Class Actions and Mass Torts
By shifting the focus of the class action debate to improving the way these suits are litigated, antagonists can find common ground
Long a matter of controversy, public debate about class action lawsuits was reinvigorated in 1991 when the Civil Rules Advisory Committee took up the issue of whether mass tort lawsuits should be certified as class actions. As the issue mushroomed into an ideological debate about the social purposes of class actions, the rule reform process was brought to a halt.
In 1996, a team of ICJ researchers began an effort to describe the current landscape of class actions for money damages and to study the practices and outcomes of these suits. The result was Class Action Dilemmas: Pursuing Public Goals for Private Gain, a comprehensive, book-length study published in 2000.
The ICJ's next phase of research into aggregated forms of litigation will focus on new developments in mass torts and class action practice such as multi-district litigation status, social policy class actions, and international class actions.
Economic Effects of Product Liability and Other Litigation Involving the Safety and Effectiveness of Pharmaceuticals — 2013
Liability effects on the economic performance of the pharmaceutical industry play a prominent role in the debate about the economic effects of product liability in the United States. The author analyzes incentive effects on company decisions, implications for economic outcomes such as drug safety and effectiveness, and suggests how public policy changes could mitigate liability-based sources of inefficient decisions of pharmaceutical companies.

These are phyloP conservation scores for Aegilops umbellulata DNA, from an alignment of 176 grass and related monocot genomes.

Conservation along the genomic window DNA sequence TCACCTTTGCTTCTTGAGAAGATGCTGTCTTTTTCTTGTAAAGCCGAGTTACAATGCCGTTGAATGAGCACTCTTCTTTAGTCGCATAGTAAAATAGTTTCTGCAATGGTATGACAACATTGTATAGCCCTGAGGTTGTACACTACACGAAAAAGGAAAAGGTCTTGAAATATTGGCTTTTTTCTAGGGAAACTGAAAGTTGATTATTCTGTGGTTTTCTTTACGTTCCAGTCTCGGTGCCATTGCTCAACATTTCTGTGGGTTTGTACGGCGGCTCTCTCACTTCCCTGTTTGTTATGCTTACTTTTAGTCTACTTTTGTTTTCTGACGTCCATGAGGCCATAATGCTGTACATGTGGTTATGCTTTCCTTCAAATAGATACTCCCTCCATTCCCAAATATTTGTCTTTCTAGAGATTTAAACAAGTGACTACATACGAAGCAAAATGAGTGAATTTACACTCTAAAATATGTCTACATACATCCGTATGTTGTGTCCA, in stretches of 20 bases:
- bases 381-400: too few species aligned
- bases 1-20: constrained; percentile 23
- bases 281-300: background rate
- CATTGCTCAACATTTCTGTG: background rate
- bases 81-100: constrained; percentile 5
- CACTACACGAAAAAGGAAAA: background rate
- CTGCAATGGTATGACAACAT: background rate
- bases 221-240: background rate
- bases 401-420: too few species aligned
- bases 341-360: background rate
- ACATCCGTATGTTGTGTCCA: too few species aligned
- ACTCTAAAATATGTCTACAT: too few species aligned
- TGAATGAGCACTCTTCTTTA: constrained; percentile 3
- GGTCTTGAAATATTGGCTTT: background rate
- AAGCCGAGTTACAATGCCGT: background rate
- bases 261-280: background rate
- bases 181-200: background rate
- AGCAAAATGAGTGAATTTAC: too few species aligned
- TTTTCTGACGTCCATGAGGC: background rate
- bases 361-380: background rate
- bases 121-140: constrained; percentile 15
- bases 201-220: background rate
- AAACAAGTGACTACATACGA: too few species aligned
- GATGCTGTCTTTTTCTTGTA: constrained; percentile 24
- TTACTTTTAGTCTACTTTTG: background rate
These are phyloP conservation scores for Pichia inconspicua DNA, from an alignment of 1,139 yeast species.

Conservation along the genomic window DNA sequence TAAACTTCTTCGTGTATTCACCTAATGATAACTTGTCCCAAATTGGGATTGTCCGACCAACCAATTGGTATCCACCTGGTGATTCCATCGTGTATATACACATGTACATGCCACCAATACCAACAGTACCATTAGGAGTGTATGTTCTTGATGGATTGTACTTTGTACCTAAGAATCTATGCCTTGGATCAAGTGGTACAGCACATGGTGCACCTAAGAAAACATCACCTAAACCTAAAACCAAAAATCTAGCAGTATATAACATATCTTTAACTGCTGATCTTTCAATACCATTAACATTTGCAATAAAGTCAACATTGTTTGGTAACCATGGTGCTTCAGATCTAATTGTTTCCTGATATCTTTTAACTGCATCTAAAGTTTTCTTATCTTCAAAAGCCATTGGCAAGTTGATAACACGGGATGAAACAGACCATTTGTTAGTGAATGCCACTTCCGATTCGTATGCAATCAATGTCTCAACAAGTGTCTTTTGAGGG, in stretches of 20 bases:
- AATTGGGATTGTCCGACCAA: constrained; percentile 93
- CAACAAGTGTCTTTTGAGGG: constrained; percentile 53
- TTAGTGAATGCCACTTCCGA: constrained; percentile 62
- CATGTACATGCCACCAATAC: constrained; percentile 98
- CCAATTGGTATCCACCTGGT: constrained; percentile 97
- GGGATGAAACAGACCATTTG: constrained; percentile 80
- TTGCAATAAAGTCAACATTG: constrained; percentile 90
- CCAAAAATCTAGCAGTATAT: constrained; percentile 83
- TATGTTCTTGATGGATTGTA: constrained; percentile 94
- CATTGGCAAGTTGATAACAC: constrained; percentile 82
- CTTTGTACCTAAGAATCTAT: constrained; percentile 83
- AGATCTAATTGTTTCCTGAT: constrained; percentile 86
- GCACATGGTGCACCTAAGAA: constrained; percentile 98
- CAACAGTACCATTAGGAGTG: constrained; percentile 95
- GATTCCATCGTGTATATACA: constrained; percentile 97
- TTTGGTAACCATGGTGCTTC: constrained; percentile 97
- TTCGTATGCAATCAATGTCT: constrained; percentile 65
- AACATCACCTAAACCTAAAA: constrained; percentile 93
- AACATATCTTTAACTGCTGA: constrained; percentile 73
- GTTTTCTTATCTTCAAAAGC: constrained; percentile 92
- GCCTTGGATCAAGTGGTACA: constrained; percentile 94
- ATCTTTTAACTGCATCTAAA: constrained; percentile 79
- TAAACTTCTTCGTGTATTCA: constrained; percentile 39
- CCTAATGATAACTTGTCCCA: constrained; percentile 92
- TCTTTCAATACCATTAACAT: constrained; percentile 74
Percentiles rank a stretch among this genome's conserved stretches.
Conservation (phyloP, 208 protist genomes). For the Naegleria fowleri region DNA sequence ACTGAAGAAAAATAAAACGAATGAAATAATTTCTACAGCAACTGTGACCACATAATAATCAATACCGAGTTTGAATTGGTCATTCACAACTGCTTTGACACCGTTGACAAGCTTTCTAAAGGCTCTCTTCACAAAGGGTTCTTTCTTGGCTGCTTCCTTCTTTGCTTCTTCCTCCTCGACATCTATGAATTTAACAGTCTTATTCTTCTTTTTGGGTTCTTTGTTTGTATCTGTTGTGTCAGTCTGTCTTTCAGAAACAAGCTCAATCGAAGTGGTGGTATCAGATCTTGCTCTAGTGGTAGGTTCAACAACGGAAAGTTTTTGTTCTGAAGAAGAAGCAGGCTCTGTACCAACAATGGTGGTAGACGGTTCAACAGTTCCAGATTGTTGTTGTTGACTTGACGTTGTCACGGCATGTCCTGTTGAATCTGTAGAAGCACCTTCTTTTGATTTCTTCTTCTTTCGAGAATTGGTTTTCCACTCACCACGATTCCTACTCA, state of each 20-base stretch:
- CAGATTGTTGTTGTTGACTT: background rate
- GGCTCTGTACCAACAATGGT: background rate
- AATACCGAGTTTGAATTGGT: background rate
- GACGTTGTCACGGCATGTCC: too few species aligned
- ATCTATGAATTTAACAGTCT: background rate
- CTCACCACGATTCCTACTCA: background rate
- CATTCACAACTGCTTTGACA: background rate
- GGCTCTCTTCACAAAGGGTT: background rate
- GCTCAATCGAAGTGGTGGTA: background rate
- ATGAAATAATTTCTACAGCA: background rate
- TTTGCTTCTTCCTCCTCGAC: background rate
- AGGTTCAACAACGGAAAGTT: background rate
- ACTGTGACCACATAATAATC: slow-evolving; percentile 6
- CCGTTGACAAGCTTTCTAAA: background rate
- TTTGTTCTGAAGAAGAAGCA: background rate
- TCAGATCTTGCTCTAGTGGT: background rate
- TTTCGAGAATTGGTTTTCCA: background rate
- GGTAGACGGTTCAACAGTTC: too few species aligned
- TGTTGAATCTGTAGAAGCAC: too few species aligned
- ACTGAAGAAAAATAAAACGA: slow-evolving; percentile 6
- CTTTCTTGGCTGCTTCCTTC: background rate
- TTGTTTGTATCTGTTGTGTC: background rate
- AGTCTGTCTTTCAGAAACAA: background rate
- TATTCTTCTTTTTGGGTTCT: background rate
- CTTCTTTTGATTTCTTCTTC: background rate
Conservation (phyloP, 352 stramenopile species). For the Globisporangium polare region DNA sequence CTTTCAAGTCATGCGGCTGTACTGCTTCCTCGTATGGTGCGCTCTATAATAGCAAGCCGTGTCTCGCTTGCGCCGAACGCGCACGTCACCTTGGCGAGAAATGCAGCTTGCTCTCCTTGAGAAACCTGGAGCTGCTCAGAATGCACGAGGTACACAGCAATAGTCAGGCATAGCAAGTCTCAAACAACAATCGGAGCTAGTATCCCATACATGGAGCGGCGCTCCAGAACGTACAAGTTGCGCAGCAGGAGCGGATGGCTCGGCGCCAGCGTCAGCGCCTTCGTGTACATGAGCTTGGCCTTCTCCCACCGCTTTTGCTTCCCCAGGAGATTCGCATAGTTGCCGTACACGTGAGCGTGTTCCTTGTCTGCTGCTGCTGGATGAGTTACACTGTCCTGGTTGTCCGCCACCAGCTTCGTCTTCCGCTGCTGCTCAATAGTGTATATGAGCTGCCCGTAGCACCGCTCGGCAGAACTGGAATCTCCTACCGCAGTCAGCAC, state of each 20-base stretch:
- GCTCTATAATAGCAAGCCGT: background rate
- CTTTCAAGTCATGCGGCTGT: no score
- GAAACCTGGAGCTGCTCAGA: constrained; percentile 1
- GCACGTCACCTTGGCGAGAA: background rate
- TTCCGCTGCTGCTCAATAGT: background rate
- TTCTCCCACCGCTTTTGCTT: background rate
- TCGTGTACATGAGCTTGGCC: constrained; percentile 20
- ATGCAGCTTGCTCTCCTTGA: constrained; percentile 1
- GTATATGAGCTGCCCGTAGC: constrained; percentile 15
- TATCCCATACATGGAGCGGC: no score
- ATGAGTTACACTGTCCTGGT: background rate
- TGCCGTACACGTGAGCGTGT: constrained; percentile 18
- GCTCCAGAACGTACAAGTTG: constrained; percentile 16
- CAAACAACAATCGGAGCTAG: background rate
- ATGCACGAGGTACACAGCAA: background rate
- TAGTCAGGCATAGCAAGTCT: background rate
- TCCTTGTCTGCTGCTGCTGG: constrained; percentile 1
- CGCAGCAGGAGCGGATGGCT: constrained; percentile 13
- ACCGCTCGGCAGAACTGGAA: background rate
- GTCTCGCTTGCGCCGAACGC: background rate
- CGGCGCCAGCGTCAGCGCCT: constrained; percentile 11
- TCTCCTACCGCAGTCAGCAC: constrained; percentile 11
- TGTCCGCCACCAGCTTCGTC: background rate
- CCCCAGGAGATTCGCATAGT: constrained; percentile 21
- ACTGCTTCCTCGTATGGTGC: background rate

This collection of essays by leading legal scholars is the first book to approach the issue of confidentiality in the legal system in a multidisciplinary, nonpartisan, and empirical manner. The essays provide empirical analyses and case studies of the impact of greater disclosure on various aspects of the system, ranging from settlement values to fraud, and propose several novel prescriptions for reform.
This research brief provides an overview of a collection of essays, a collaborative project by the UCLA-RAND Center for Law and Public Policy, examining the trade-offs between transparency and confidentiality in the civil justice system.
This report reviews the court proceedings that led to the uncovering of abusive diagnostic practices in silica litigation, then identifies several areas in which changes in litigation practices and procedures could increase the likelihood that similar diagnosing practices would be uncovered in the future or prevented from occurring in the first place.
A Framework for Analyzing Influences and Outcomes of Mass Litigation Episodes in the United States — 2009
Proposes a conceptual framework for analyzing the roles of social, institutional, economic and legal factors that affect or are affected by mass litigation.
While a class action such as one brought under Federal Rules of Civil Procedure Rule 23 is certainly the most well-known mechanism for aggregating large numbers of similar claims, other approaches include mass joinder of parties, mass consolidation of separate cases, or multidistrict litigation transfer of federal cases from across the country into a single action for pretrial processing; corporate reorganizations under the U.S. Bankruptcy Code; large-scale inventories of clients controlled by a single attorney; government-initiated enforcement actions; and private attorneys general litigation brought on behalf of the general public.
Examines the relation between regulation and class actions in the insurance industry.
This research brief describes characteristics of more than 700 class action cases against large U.S. insurers -- trends in claims, their allegations, and their outcomes -- including the vast majority of cases that never become certified as a class.